By EARL WATT
• Daily Leader
“I am the best man for the job,” the only woman in the race, Sue Boldra, told a crowd that gathered in the Seward County Community College/Area Technical School’s Showcase Theater Tuesday evening to listen to seven candidates vying for the Big First District’s Congressional seat.
Boldra’s quip got a chuckle from the crowd and was perhaps the most memorable line from the forum that saw mostly agreement between the candidates.
Still, there were moments of disagreement, one of which included the views on Obamacare.
Alan Jilka, the only Democrat in the forum, said the best approach was to give the new legislation a chance.
“I strongly disagree,” Tracey Mann, a Republican from Salina, said. “Time will allow this bill to destroy health care. We need to repeal this bad bill.”
Marck Cobb, a Republican from Galva, also pointed out that 16,000 more IRS employees and more than 100 more federal agencies to administer the health care bill would not be helpful.
“We can’t force people to buy something,” Cobb said. “Healthcare is important. We just need to look at who we get there.”
Tim Huelskamp, a Republican from Fowler said the issue was simple, the bill was unconstitutional.
“The president is trying to dictate what we would buy,” Huelskamp said. “I want to get Kansas to join the 20 other states opposing this bill that was written behind closed doors.”
Immigration concerns also showed some difference between the candidates.
Rob Wasinger, a Republican from Cottonwood Falls, wanted troops on the border. “We have to get serious about the border and national security,” he said.
Susan Boldra, a Republican from Hays, was a proponent of a wall.
“The human trafficking has to stop,” she said. “We need to build the wall.”
Jilka wanted to see more border patrol and encouragement for Mexico to solve its own issues.
“We can’t deport our way out of this problem,” Jilka said.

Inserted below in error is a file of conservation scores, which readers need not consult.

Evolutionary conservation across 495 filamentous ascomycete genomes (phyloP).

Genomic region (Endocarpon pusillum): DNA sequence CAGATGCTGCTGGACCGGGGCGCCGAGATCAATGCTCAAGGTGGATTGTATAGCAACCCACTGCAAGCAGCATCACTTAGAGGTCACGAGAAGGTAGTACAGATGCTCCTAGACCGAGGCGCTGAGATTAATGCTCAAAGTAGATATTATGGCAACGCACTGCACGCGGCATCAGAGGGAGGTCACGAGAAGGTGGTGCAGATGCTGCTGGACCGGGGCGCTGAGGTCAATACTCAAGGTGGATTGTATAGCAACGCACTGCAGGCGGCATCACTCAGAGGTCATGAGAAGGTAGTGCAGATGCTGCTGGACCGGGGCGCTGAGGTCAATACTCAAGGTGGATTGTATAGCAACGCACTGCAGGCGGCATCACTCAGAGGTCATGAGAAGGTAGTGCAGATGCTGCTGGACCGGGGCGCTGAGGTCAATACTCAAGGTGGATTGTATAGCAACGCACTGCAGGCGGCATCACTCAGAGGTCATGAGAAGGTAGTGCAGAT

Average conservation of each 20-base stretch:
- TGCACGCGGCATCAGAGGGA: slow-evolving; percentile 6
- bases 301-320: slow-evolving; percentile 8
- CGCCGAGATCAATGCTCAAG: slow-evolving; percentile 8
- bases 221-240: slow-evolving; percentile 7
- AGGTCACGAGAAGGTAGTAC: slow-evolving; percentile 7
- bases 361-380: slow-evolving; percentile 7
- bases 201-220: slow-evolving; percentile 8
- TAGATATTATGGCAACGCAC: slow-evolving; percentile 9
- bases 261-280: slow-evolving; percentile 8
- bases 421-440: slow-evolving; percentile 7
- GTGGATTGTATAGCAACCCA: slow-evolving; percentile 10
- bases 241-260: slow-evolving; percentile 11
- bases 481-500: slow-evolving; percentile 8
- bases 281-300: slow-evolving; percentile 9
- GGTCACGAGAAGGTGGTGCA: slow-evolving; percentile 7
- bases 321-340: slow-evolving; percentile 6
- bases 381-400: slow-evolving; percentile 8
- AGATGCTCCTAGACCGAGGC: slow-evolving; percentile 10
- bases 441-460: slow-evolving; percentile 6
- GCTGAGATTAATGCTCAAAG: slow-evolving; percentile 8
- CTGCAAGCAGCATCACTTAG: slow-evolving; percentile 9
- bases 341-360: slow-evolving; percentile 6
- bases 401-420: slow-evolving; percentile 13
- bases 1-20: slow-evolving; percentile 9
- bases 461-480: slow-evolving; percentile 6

Jim Barnett, a Republican from Emporia, said he was a proponent of the Arizona law/ “The federal government needs to live up to its responsibility,” Barnett said.
Huelskamp said the solution was only four words.
“Secure the border now,” he said. “Washington won’t do anything until they can get comprehensive reform including amnesty. I am against amnesty.”
Cobb said that technology could be used, including infrared and surveillance balloons.
When asked about the importance of getting Highway 54 to four-lane status, the candidates had a variety of views.
Barnett believed Highway 54 should be a high priority, and that the federal trust fund should be replenished to provide the funds.
Boldra said that Highway 54 was the conduit in southwest Kansas. “Let’s get the road built,” she said.
Jilka said the road was dangerous and that four lanes needed to happen by renewing the Service Transportation Act.
Mann said Highway 54 was an “extremely high priority” for him.
“This is the only quadrant of the state without interstate access,” he said. “As we see ag changing, getting our products to market will require better roads and rail service.”
Huelskamp pointed out that the money sent to Washington did not return in kind to the Big First District.
“When the governor received stimulus package money, he spent it in eastern Kansas.,” Huelskamp said. “I will be an advocate for Highway 54 in Washington.”
Many of the candidates were in agreement on opposing the cap and tax proposal and protecting energy production in Kansas. According to Wasinger, Kansas is the ninth largest energy provider in the nation.
Boldra pointed out that western Kansas pays more for electricity because it has too few coal plants where the eastern side of the state has lower electrical costs because it has more coal plants.
The Republican primary will take place Aug. 3.